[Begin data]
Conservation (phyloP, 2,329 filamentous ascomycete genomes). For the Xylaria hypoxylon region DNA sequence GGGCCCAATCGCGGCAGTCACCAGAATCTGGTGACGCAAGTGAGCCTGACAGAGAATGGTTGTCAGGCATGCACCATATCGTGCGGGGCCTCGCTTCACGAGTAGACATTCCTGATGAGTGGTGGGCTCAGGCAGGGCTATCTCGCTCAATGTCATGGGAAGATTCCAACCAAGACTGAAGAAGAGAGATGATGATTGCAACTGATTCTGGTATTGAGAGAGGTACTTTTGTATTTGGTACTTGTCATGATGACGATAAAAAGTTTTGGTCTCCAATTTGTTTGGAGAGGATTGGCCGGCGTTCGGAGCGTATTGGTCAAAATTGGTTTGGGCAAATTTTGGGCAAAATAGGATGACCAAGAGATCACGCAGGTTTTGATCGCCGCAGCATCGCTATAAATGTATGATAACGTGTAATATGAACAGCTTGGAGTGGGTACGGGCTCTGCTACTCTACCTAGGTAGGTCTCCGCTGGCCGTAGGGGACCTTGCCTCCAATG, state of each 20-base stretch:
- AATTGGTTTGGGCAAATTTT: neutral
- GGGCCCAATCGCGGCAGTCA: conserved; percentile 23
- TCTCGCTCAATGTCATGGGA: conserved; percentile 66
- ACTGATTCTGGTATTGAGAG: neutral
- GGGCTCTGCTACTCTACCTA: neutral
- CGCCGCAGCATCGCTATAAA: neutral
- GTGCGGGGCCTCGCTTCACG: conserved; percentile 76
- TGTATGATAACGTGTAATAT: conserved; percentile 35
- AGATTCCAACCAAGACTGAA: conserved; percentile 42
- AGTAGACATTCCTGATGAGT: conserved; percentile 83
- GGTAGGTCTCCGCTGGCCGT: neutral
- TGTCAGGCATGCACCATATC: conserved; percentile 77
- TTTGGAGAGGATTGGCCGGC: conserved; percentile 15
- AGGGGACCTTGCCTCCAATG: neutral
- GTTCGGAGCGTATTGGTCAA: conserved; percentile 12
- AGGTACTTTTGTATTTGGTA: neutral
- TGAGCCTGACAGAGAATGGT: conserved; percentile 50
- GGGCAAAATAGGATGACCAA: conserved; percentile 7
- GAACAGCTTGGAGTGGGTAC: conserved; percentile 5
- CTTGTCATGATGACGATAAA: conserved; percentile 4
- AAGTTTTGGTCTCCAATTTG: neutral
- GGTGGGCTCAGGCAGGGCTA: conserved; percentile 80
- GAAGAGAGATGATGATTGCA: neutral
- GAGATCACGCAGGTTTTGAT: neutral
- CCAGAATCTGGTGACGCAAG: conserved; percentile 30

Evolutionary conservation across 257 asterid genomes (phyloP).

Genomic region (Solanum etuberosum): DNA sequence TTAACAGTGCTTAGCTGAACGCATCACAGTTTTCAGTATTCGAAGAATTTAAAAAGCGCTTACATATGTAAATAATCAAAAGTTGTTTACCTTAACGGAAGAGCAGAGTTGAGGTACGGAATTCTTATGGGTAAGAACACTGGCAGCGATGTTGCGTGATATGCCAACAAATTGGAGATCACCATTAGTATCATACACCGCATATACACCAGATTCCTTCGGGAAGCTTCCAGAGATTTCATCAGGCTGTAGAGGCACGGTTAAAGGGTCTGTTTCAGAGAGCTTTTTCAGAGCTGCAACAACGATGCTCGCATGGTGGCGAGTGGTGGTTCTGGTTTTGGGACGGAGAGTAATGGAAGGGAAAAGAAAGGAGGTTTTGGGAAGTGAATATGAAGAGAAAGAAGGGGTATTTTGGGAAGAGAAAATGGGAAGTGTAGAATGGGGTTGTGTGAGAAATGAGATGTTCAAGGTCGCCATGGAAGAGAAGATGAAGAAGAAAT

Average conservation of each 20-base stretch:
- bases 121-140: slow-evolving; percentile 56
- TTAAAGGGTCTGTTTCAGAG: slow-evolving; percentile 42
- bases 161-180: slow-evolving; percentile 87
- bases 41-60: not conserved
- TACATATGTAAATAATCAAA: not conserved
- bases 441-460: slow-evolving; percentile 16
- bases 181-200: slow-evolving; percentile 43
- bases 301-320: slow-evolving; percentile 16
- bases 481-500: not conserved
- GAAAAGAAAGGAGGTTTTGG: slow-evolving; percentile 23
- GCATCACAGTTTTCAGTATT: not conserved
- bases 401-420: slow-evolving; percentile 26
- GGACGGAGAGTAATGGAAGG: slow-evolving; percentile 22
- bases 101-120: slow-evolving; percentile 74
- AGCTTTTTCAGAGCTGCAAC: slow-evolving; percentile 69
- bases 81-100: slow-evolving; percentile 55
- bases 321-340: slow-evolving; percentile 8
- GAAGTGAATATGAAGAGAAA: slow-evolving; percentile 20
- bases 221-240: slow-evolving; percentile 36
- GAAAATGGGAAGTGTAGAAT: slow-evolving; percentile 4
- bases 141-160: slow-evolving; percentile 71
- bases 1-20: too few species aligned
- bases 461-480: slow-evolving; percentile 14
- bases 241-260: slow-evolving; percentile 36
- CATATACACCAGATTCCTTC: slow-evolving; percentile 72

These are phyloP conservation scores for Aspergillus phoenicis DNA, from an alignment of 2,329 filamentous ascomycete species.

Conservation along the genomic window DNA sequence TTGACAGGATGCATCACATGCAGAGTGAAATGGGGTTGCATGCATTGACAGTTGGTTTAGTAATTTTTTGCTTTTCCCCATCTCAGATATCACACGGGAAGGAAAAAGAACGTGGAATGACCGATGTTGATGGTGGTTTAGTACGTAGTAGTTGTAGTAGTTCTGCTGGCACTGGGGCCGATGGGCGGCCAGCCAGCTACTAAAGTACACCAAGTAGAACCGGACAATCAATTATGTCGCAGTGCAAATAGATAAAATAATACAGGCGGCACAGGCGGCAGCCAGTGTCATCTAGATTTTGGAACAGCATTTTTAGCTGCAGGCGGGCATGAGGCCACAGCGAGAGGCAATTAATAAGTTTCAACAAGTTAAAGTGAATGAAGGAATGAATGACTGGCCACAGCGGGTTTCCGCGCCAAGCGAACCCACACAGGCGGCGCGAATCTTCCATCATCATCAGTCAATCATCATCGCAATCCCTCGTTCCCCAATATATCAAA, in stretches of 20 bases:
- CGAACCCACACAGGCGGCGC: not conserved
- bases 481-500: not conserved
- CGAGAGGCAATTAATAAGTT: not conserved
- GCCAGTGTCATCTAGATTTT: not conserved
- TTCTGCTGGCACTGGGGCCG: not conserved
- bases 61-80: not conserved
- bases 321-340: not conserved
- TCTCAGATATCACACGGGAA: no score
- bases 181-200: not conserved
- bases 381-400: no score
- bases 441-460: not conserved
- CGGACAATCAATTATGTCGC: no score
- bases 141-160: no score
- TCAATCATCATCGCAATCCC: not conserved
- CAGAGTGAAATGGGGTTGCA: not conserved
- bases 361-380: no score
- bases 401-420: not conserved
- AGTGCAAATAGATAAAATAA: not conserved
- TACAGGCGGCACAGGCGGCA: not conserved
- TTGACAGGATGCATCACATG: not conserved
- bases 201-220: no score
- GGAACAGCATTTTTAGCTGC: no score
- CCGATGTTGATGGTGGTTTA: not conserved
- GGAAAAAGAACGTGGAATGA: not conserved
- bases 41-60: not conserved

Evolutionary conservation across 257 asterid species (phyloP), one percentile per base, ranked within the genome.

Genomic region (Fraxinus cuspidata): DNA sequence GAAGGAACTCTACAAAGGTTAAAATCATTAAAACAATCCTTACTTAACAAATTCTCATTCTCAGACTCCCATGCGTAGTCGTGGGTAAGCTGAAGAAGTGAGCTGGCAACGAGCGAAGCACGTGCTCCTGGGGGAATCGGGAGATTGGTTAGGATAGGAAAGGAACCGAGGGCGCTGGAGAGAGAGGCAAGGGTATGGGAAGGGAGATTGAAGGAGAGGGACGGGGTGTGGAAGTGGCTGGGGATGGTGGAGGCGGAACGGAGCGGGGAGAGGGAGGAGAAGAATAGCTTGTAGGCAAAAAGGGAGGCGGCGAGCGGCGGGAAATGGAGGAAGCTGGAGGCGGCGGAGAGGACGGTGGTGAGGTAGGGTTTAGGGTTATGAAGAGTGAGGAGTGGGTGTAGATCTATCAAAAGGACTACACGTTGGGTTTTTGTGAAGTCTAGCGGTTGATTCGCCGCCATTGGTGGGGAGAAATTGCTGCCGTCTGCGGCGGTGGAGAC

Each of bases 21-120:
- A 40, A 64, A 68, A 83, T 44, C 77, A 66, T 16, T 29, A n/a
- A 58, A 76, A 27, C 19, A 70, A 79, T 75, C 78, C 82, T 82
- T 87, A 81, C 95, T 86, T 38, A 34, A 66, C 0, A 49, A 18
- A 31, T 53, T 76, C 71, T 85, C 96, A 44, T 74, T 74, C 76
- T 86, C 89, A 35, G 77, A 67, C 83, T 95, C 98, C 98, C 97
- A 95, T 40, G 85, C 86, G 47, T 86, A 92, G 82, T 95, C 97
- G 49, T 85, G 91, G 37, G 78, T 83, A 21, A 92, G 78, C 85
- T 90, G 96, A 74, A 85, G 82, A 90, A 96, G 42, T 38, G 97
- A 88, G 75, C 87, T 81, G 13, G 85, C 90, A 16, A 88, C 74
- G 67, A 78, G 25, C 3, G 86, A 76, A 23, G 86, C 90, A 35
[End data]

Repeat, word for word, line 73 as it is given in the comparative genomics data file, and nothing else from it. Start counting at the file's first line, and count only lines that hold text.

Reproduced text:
- bases 401-420: not conserved